October 8: I woke up at 3:10am and looked out of the train window. We were at a station and when I looked out I saw a sing for McDonalds that looked like it was in Italian and above it I saw the train sign that said “Venizia 3:20.” I thought that meant that we were at Venice and that the train would be leaving in 10 minutes. So we hurried and got off the train. So we had thought that we were in Venice extra early, as we were supposed to arrive at 9am. So we waited around for the tourist office to open at 5am. While we were waiting we started talking to this Canadian guy. And after talking to him for about an hour we finally realized that we had gotten off the train in Ljublijana, Slovenia! So that day we hung out with Steve the Canadian. We ended up getting a room at an old ladies house for about $35 American for the three of us.

The house we stayed in, while in Slovenia.
This is the house we stayed in while we were in Ljublijana, Slovenia.

We ate breakfast at McDonalds. And we went and saw a Castle on a hill that over looks the city. A little later on in the day we took the train south of town the see the Postonja Caves. They are these huge caves that we took a tour through and learned all about them.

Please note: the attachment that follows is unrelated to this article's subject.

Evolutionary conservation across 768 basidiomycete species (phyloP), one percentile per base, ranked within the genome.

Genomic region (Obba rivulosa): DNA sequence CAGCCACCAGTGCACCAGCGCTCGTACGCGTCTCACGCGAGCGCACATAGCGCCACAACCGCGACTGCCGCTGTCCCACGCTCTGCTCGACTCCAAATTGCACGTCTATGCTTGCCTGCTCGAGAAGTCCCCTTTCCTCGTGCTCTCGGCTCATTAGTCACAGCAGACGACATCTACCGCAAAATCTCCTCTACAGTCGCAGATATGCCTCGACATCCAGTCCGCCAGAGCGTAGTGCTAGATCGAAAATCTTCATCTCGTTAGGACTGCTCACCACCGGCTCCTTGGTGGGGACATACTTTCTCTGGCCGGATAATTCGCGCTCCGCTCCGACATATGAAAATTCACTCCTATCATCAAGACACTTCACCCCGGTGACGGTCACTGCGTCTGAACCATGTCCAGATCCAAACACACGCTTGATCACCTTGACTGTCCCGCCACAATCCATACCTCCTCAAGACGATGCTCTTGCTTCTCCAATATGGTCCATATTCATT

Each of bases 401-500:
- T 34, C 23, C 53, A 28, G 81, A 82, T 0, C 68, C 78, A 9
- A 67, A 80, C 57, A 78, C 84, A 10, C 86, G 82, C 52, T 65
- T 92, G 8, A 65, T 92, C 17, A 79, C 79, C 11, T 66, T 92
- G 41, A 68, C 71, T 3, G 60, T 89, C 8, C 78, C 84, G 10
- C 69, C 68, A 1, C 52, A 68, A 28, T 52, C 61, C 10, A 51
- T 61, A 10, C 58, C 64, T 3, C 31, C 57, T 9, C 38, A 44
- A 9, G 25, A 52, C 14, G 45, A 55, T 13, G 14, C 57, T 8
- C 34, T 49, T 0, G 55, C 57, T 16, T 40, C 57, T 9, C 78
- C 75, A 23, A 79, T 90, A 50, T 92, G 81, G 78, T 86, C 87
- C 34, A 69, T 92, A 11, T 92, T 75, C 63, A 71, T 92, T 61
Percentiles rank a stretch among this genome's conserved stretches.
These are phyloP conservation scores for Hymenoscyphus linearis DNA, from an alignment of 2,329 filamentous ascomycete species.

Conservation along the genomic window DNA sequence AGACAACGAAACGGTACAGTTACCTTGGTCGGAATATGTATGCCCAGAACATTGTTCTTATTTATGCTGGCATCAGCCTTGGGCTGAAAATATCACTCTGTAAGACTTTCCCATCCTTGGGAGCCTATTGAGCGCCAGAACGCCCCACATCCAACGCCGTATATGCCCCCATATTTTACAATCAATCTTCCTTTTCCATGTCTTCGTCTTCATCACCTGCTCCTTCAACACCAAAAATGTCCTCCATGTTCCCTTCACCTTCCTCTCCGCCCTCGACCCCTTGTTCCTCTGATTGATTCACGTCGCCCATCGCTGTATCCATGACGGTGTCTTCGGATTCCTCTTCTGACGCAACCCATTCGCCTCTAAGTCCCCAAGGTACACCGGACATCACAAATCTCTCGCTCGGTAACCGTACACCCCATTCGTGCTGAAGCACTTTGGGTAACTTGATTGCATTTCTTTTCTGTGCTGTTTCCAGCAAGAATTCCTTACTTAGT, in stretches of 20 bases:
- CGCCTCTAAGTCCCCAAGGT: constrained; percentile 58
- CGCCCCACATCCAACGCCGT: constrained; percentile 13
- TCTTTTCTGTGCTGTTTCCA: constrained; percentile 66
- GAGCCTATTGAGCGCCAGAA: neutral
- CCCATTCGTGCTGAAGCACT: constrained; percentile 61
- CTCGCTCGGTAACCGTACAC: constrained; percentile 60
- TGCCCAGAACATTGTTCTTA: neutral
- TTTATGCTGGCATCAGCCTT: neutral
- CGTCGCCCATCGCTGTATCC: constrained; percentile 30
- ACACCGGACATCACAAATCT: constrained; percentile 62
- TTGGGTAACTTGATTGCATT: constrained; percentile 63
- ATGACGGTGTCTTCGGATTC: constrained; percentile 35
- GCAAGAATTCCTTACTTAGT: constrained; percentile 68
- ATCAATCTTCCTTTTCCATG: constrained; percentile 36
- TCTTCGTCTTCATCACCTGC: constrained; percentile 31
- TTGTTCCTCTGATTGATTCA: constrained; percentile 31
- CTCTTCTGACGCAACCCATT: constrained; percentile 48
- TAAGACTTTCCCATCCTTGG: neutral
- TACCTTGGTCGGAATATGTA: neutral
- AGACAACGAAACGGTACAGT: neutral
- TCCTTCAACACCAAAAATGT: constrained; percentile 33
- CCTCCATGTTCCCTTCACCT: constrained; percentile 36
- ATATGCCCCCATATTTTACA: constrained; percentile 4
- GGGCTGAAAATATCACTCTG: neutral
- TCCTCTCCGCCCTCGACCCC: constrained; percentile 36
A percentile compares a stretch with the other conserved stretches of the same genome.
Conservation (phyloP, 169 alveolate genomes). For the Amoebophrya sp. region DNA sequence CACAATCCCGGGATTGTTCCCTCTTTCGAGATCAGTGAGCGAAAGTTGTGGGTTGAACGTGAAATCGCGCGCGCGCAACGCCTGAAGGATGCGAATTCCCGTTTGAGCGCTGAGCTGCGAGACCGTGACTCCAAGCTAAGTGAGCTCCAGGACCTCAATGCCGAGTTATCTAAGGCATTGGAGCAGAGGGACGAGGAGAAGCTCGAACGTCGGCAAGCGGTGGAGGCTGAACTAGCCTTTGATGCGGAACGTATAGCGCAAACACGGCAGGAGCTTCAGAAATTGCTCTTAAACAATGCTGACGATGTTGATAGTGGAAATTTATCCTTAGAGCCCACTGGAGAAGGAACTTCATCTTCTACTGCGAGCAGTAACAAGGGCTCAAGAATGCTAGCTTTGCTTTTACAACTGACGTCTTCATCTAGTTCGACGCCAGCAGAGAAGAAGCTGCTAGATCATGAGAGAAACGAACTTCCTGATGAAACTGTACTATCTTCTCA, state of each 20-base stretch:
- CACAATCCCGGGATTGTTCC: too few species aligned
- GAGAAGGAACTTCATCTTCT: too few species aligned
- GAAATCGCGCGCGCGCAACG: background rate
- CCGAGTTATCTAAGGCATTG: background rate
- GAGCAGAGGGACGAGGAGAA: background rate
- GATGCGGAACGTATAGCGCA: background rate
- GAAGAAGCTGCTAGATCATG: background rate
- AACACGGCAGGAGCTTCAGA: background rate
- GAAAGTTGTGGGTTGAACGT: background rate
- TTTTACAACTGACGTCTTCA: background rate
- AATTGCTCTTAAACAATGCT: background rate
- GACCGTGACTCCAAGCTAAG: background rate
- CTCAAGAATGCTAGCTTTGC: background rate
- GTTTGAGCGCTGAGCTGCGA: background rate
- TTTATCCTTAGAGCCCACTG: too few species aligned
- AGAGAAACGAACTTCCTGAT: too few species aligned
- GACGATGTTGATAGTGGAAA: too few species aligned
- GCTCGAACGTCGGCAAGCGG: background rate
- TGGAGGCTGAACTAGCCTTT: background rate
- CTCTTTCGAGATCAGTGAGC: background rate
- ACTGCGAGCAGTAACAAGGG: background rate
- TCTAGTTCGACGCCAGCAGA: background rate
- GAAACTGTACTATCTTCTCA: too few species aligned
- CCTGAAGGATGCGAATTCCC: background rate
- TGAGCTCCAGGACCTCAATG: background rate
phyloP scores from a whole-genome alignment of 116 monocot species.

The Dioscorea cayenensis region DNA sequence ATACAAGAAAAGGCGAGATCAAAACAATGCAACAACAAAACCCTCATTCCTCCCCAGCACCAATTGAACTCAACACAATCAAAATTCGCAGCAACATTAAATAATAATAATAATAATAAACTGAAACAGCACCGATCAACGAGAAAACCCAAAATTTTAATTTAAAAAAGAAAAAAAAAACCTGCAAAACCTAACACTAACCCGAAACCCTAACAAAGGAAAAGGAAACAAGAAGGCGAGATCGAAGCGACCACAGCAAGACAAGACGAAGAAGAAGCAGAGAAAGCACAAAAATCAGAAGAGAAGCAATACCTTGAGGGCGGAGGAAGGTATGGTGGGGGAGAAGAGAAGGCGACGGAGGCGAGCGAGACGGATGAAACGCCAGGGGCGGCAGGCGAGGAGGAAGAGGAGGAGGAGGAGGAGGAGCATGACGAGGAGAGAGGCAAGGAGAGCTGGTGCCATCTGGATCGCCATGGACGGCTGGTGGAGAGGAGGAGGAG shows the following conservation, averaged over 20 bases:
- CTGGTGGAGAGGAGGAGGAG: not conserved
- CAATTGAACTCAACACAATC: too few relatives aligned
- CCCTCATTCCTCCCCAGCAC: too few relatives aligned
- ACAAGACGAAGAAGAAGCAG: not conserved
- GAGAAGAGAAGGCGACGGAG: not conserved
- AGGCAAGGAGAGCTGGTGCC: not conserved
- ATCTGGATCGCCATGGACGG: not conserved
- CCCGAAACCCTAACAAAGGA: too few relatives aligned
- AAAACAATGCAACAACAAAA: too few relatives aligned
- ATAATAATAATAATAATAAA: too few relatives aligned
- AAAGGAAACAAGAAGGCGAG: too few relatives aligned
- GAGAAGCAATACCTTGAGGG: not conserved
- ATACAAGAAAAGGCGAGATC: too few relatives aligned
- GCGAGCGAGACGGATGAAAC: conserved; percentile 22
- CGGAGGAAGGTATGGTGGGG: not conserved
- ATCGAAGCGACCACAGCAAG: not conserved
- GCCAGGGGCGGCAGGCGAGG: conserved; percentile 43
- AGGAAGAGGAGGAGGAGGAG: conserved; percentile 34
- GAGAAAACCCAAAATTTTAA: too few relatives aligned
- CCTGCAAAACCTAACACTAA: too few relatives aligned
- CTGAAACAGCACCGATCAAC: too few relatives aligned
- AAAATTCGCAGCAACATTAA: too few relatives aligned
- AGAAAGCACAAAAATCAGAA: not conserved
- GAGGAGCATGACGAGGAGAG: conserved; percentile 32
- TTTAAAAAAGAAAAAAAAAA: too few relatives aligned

This is inside of the castle that is perched on a hill in the center of Ljublijana.
This is inside of the castle that is perched on a hill in the center of Ljublijana.

This is a postcard of the Postojna caves that are south of Ljublijana.
This is a postcard of the Postojna caves that are south of Ljublijana. In the picture is an orchestra that played inside of the caves a few years ago.

In the evening we walked downtown to find this Chinese food place that we had heard about. When we finally found it, it was packed but they told us there was another restaurant a few blocks away. So we went to try to find it. We knew we were close by so I stopped to ask a man for directions.
Me: “Excuse me, do you speak English?”
Man: “Of Course!”
Me: “We are looking for a Chinese restaurant around here, but we cant seem to find it.”
Man: “Follow me, I will show you where it is.”